The Fundamental Dynamic of the Health-Care Debate.

At today's Health Care Smackdown ("You'll pay for the whole seat -- but you'll only need the edge!") and in the postmortems, both sides will likely charge that the other side is being dishonest about their intentions. Democrats will say that Republicans are pretending that they are open to reform, but all they really want is to kill the bill, for reasons both substantive (they don't particularly think health care should be reformed) and political (they don't want Democrats to get a victory). For their part, Republicans will charge that Democrats pretend they are open to bipartisanship, but in truth they just want to pass their bill, and they don't care whether Republicans come along or not.

And you know what? They're both right. And in this at least, they're both taking a legitimate position. It's perfectly fine for Republicans to oppose reform -- they're the opposition, after all. And they've opposed pretty much every attempt at health-care reform in the last seven decades. That's just what they believe. On the political question, of course they don't want the president to get a huge victory. It will improve his political fortunes and those of his party -- not only making it less likely that Republicans win back Congress in the fall, but undermining their basic argument about how awful government is. There are some policy questions that are not zero-sum -- where the parties can come together to pass a piece of legislation, and everyone will benefit politically (or more often, no one will benefit, since the public never really notices). But this isn't one of those situations. At the end of this process, there will be a winner and a loser.

Not only that, there will be a big winner, and a big loser. If the bill passes, it will be one of the most important legislative victories in decades. It will mean that pretty much no matter what else happens, Barack Obama will have had a successful presidency. If the bill fails, on the other hand, Republicans will probably take back the House. Sen. Jim DeMint may have been exaggerating when he said that if they defeat health care, it will be Obama's "Waterloo" -- but only a little. While it happens to be in everyone's interest to look like they want to cooperate, it's in no one's interest to actually cooperate. So to expect either side to seek an outcome other than victory is just absurd.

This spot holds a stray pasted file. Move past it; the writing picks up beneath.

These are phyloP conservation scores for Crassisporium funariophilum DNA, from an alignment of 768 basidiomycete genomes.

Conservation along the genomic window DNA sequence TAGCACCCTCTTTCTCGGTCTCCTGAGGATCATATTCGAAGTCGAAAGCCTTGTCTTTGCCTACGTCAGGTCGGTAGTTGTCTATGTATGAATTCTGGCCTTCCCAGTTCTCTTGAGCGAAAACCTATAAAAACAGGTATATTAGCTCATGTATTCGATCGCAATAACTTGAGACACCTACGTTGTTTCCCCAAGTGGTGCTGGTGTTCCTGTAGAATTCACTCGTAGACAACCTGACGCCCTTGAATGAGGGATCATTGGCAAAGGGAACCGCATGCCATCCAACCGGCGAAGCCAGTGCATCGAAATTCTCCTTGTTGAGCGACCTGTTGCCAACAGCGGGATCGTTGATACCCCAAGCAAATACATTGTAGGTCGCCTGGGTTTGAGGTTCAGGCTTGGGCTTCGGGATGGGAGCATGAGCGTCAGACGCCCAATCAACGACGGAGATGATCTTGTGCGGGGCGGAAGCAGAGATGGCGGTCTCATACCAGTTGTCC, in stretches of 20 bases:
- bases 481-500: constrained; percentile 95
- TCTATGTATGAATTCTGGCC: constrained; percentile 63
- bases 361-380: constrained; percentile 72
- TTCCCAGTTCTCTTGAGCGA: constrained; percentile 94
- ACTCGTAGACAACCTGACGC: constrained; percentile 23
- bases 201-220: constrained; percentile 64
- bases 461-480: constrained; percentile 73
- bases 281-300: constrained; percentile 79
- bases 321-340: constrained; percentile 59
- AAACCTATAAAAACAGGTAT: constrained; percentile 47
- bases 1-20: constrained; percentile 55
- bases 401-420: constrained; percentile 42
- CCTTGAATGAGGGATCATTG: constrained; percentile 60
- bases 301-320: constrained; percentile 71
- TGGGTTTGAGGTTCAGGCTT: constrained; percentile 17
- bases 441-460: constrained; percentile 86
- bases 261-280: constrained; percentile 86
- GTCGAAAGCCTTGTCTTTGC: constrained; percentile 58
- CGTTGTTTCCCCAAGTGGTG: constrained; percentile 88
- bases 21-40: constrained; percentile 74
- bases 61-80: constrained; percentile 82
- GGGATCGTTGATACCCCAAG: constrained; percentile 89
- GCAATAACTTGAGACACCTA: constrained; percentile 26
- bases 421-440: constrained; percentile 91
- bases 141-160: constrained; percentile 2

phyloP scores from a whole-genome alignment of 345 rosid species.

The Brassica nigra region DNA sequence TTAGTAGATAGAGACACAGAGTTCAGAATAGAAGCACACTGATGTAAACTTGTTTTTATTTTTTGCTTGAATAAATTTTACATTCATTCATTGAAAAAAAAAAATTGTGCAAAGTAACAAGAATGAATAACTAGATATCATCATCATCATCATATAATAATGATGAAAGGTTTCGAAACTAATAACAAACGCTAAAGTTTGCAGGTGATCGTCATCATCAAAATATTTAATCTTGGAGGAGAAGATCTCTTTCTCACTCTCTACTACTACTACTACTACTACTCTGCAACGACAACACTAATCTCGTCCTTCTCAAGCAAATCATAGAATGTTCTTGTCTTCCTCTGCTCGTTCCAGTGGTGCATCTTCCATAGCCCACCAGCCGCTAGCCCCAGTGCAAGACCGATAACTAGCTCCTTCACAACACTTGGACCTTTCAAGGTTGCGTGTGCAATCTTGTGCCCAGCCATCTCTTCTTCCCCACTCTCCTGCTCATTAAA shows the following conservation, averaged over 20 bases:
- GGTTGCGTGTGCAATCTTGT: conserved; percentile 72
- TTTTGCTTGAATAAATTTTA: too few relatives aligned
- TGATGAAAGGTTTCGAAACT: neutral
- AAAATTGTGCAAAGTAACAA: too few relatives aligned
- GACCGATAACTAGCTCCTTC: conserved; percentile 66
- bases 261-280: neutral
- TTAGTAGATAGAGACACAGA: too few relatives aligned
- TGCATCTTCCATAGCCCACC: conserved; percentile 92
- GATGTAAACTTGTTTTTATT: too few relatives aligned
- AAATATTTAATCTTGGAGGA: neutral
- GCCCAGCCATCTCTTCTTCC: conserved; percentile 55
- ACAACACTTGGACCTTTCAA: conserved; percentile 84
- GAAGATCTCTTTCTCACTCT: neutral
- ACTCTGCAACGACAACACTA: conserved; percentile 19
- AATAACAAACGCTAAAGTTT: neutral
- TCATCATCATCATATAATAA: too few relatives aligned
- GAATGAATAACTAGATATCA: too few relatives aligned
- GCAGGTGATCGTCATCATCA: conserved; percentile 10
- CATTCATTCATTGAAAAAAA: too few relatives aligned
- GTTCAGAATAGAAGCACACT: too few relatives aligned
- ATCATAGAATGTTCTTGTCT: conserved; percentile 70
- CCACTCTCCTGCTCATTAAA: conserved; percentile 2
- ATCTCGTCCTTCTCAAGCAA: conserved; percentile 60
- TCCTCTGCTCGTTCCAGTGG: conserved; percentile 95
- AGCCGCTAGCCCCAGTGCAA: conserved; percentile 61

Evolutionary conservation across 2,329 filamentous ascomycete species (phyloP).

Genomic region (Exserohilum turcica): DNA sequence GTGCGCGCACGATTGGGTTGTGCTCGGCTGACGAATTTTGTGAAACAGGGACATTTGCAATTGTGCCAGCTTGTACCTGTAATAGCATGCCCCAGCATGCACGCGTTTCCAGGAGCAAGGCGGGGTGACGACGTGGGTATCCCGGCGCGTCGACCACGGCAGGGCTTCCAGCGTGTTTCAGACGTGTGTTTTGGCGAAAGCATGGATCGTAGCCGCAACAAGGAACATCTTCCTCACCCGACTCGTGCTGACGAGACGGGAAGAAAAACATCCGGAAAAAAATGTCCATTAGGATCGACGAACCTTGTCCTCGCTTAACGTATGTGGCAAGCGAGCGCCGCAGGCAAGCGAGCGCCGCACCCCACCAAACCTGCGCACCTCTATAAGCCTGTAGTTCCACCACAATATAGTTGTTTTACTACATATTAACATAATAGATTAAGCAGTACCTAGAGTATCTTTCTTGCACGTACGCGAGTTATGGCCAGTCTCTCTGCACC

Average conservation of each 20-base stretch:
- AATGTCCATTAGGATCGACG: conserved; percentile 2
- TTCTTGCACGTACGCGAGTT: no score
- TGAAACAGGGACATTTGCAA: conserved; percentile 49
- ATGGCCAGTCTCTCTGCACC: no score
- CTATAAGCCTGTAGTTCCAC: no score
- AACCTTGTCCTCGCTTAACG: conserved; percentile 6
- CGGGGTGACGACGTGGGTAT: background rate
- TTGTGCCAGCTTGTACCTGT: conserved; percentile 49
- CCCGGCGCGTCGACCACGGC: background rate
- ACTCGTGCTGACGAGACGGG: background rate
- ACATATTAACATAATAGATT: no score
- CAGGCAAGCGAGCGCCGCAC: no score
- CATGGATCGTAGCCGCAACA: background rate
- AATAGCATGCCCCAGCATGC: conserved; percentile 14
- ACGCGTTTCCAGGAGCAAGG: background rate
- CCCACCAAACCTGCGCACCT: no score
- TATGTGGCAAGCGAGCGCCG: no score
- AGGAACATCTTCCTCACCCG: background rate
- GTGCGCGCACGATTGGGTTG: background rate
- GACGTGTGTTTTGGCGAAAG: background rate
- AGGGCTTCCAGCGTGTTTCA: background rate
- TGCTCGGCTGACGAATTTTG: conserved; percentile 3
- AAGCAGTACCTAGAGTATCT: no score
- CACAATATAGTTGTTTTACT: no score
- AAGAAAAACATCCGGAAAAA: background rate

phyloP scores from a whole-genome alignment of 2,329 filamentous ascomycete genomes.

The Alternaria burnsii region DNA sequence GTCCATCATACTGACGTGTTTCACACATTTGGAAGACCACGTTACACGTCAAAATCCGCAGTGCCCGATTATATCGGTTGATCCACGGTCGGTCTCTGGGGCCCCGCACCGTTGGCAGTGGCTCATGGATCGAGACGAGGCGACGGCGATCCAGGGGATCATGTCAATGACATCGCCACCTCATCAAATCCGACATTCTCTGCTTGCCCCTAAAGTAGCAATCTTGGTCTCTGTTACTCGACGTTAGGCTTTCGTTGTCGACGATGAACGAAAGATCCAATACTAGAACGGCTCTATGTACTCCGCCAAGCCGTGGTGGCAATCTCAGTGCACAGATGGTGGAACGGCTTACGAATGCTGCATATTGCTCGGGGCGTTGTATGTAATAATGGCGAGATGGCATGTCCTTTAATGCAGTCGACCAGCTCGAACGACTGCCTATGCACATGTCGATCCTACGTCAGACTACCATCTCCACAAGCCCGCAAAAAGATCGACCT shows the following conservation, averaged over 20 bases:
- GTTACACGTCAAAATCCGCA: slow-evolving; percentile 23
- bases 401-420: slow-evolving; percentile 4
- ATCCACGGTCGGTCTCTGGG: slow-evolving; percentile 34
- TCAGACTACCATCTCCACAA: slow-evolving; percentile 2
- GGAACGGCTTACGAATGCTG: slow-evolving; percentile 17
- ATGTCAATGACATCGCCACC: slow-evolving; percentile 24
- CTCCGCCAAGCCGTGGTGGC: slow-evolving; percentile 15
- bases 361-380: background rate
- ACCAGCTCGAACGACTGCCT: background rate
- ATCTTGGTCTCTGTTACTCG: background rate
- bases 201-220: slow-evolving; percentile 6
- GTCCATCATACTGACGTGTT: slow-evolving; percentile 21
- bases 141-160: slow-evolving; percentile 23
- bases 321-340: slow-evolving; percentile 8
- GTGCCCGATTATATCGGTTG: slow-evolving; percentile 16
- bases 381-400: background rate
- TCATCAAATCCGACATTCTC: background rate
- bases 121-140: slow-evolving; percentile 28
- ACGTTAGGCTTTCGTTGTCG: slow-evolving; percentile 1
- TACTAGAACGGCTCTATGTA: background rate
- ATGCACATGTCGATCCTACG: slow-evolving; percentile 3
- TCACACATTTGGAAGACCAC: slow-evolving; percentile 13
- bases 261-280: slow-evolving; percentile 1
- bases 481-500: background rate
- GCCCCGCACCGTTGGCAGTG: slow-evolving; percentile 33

Let's recall a conversation a congressional staffer relayed to The Atlantic's James Fallows a few weeks ago:

"GOP member: 'I'd like this in the bill.'

"Dem member response: 'If we put it in, will you vote for the bill?'

"GOP member: 'You know I can't vote for the bill.'

"Dem member: 'Then why should we put it in the bill?'

"I witnessed this myself."

This has been the essential dynamic of this debate for an entire year, and it has not changed. Today's event may well prove edifying, since most Americans are still uninformed or misinformed about what the Democrats' reform actually involves. But there will be only one winner in this debate.

-- Paul Waldman

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